If Lynk+ can make this work, we like the idea of upgradeable liquid-cooled graphics cards that can run cooler and quieter. Getting an alternative to the closed loop AIOs that provides superior cooling and the option to expand the cooling loop or upgrade to a new graphics card would be worth at least a modest price premium to some enthusiasts.
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Jarred Walton is a senior editor at Tom's Hardware focusing on everything GPU. He has been working as a tech journalist since 2004, writing for AnandTech, Maximum PC, and PC Gamer. From the first S3 Virge '3D decelerators' to today's GPUs, Jarred keeps up with all the latest graphics trends and is the one to ask about game performance.
While I approve of the idea....this might be rough given you would be cutting into most aib's own aio's (which they'd make more profit off of)Admin said:The hope is to partner with AIB companies and provide off-the-shelf liquid cooled GPUs with superior performance, for about the same price as closed loop AIO coolers.
Yes. I know what Lynk+ says it wants to do, but we'll see if it can actually make any of this happen. I've updated the text to note that they may (their words) bring kits to market where users would do the GPU swap on their own. That would ultimately be the same as what EKWB and others are already doing, just with different connectors and other elements.hotaru251 said:While I approve of the idea....this might be rough given you would be cutting into most aib's own aio's (which they'd make more profit off of)
Eh, I'm more surprised Alphacool isn't pushing something like this harder, given that they already make expandable AIOs with the Eisbaer line and were a popular means of getting into liquid cooling via their QDCs allowing for plugging in a GPU or CPU later, or even swapping out GPUs.Reply
Yeah, would be a lot about pricing and benchmark comparison then, with products such as Alphacool's Eiswolf 2 AiO e.g. for RTX 4090*.JarredWaltonGPU said:Yes. I know what Lynk+ says it wants to do, but we'll see if it can actually make any of this happen. I've updated the text to note that they may (their words) bring kits to market where users would do the GPU swap on their own. That would ultimately be the same as what EKWB and others are already doing, just with different connectors and other elements.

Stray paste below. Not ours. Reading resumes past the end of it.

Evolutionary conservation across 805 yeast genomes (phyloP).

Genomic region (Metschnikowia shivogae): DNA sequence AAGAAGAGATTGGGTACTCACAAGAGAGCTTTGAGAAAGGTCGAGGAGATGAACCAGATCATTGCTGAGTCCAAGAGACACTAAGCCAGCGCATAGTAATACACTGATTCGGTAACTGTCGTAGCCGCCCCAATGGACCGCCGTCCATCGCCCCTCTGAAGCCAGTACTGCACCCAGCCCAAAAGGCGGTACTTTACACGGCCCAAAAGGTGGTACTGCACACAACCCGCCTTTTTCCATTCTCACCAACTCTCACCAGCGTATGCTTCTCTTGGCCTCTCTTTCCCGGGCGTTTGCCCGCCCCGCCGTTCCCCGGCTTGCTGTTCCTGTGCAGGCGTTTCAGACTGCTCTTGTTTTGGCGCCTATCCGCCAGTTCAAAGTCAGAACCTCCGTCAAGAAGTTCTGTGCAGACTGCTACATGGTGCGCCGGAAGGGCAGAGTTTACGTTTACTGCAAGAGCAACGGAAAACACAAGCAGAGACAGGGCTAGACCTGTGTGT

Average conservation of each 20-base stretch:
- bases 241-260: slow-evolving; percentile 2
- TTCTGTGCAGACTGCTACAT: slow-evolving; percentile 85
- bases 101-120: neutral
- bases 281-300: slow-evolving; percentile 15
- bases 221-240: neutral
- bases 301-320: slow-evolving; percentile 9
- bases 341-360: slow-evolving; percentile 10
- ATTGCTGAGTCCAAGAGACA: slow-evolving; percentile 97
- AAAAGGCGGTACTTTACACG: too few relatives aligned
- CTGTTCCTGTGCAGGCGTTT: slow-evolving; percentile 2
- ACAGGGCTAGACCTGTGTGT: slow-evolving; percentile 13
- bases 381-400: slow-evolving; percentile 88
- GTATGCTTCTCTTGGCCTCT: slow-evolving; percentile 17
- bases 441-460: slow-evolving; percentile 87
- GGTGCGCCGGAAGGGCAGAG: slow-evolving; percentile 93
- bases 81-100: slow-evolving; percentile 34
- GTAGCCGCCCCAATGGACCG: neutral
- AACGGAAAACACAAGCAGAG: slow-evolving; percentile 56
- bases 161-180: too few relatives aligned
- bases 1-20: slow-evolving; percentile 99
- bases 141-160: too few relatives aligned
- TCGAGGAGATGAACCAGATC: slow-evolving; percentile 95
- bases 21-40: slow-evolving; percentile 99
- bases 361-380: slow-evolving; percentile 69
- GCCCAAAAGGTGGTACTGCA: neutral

For me it would be more of an option, than some 50% surcharge i.e. for ASRock RX 7900 XTX Aqua OC, or a locked AiO solution.
And there technically is also the option i.e. for LYNK+ to customize GPUs in-house, and sell it i.a. via vendors. It would make such cooling solution more accessible. That would require some investment for the company to have the GPUs for offer though.
Alphacool's Eiswolf 2 line-up would be a direct competitor apparently, in regard to custom kits. But yeah, still some room for more convenient cooling solutions. And some market demand is arguably there, when the stock GPU cooling is moving towards making as much noise as a passing truck does.TechLurker said:Eh, I'm more surprised Alphacool isn't pushing something like this harder, given that they already make expandable AIOs with the Eisbaer line and were a popular means of getting into liquid cooling via their QDCs allowing for plugging in a GPU or CPU later, or even swapping out GPUs.
Roman (Der8auer) had some time with one of these back at I think Computex and it seems like a really cool product if you could guarantee multiple generations worth of video card support. This seems like a long shot without some kind of major industry buy in sadly. The other problem of course being the used market or moving to another machine where you'd end up having to buy another pump/rad system due to the proprietary connector.Reply
I'm not sure the potential expandability is a big benefit given how much power modern CPUs (Zen 4 X3D being an exception) and GPUs are using. Adding rads is going to be rather expensive plus you have the pump to deal with so I just don't know about that aspect. You can currently reuse a CPU AIO, but you can't GPU that's the advantage I see.
If you're talking about the GPU AIOs none of the AIBs actually make their own they all just use Asetek models aside from things like the recent Asus Matrix. I assume these would be priced similarly to how current AIB cards with AIO or block pre-installed are.hotaru251 said:While I approve of the idea....this might be rough given you would be cutting into most aib's own aio's (which they'd make more profit off of)
Get a load of this:Reply
-rear fan intake.
-cpu AIO exhaust?-gpu AIO exhaust.
-inside an H7 Flow, from the looks of it.
I know it's a display for CES, but my OCD is triggered. The cooler might've yielded even better results if the gpu AIO's fans were flipped... OR swap the rad locations and set the cpu AIO fans to intake, and leave the rear fan as is.
Oh well, not the first time seeing things like that.